Thousands of Australians will let their tastebuds do the talking when they sit down later this month for "Vindaloo Against Violence", a mass dining event to protest attacks against Indians.

The brainchild of Melbourne digital media designer Mia Northrop, the grassroots campaign started as a humble event on social networking site Facebook but has exploded to more than 10,000 registered participants.

"We were looking for an idea that was the opposite of a boycott essentially, where you can go and embrace community, and this idea popped in my head," said Northrop, 24.

"It was a small gesture of going and dining at an Indian restaurant, but made powerful by the sheer number of people who would do it simultaneously," she told AFP.

Attacks against Indians, including beatings and robberies, have been on the rise in Australia, threatening to damage diplomatic ties and the country's 15.4-billion-US-dollar education export industry.

Media outrage in India has been stoked by the unsolved murder of 21-year-old Punjabi student Nitin Garg in Melbourne last month.

Australian officials had previously downplayed racism as a motive behind the spate of attacks. But Foreign Minister Stephen Smith on Tuesday acknowledged race as a factor and said the violence was "anathema" to modern Australia.

To be held nationally on February 24, the "Vindaloo Against Violence" campaign urges Australians to dine for a day at their local Indian restaurant as a show of support for the country's 450,000-strong Indian community.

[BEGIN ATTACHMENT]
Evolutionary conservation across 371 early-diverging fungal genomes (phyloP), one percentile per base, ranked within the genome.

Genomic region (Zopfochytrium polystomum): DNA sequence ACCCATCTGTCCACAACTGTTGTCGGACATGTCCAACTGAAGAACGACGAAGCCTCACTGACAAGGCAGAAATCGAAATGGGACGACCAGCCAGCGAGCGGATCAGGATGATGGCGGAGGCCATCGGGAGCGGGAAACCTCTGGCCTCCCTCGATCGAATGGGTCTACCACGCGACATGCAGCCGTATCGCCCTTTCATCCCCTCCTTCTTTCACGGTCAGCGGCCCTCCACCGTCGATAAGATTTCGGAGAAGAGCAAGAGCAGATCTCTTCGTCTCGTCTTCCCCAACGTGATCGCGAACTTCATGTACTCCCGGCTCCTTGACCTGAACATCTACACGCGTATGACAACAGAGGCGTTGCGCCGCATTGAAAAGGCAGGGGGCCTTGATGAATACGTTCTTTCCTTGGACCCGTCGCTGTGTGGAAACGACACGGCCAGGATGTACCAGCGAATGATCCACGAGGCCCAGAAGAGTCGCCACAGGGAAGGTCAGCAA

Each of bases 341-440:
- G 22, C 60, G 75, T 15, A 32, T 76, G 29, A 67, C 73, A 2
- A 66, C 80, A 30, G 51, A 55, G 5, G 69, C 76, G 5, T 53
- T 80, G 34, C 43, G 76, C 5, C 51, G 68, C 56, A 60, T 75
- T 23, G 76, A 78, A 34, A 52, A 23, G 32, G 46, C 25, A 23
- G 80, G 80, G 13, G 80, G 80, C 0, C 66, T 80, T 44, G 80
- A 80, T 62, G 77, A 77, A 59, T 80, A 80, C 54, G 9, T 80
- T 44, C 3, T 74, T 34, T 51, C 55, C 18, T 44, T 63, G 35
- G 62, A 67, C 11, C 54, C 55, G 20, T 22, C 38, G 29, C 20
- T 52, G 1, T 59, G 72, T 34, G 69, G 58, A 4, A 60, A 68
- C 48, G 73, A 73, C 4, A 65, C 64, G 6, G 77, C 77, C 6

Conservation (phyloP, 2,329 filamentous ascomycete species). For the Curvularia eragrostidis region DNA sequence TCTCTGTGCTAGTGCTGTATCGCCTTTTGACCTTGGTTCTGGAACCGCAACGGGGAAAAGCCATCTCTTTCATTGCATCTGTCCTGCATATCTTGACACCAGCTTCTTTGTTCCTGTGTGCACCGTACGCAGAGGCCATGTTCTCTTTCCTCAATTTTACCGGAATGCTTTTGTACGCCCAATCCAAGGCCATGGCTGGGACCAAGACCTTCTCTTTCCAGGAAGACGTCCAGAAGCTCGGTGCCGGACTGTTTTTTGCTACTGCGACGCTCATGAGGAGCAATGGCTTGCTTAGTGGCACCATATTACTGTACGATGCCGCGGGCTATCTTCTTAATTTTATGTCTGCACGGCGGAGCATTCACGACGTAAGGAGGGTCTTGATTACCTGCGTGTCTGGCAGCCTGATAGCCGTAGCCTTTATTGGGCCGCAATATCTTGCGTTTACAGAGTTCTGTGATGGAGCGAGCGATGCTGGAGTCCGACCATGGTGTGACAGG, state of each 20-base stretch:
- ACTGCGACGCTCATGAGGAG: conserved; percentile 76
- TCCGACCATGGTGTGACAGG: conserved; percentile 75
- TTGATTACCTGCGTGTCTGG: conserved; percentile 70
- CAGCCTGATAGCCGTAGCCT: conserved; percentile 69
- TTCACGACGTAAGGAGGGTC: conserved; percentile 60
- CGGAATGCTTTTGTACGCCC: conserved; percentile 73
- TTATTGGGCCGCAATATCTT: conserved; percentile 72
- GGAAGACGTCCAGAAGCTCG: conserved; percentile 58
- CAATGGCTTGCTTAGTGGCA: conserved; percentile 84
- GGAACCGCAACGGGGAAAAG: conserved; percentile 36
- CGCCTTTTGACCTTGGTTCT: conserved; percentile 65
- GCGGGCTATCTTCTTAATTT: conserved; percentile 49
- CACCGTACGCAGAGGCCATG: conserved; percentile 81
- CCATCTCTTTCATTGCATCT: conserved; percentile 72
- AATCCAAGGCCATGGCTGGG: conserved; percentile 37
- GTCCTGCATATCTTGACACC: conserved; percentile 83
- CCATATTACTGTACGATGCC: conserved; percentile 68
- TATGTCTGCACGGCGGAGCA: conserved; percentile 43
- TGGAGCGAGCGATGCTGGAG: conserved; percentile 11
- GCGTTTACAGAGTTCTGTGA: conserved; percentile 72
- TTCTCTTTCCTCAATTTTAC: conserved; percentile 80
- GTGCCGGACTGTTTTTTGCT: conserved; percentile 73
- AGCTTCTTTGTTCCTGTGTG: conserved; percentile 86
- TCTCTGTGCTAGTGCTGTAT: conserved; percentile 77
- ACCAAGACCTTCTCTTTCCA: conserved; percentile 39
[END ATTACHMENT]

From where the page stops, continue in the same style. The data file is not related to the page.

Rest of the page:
Northrop said the idea, which started with an invite to 100 of her friends, had "really touched a nerve" among Australians as a whole.

Restaurants across Melbourne are booked out and schools and companies have registered events. Australian Prime Minister Kevin Rudd has even taken an interest, joining the event on microblogging site Twitter.

"The intent of it is really to embrace the local Indian community, and also signal to the Indian media that everyday Australians don't accept racially motivated violence and racism," Northrop said.

"It's really not about the food," she added.

"Going to the restaurants is just a vehicle to tap into the silent majority basically, the people that are never going to go and march down the street in a rally. It's giving those people a vehicle to express how they feel."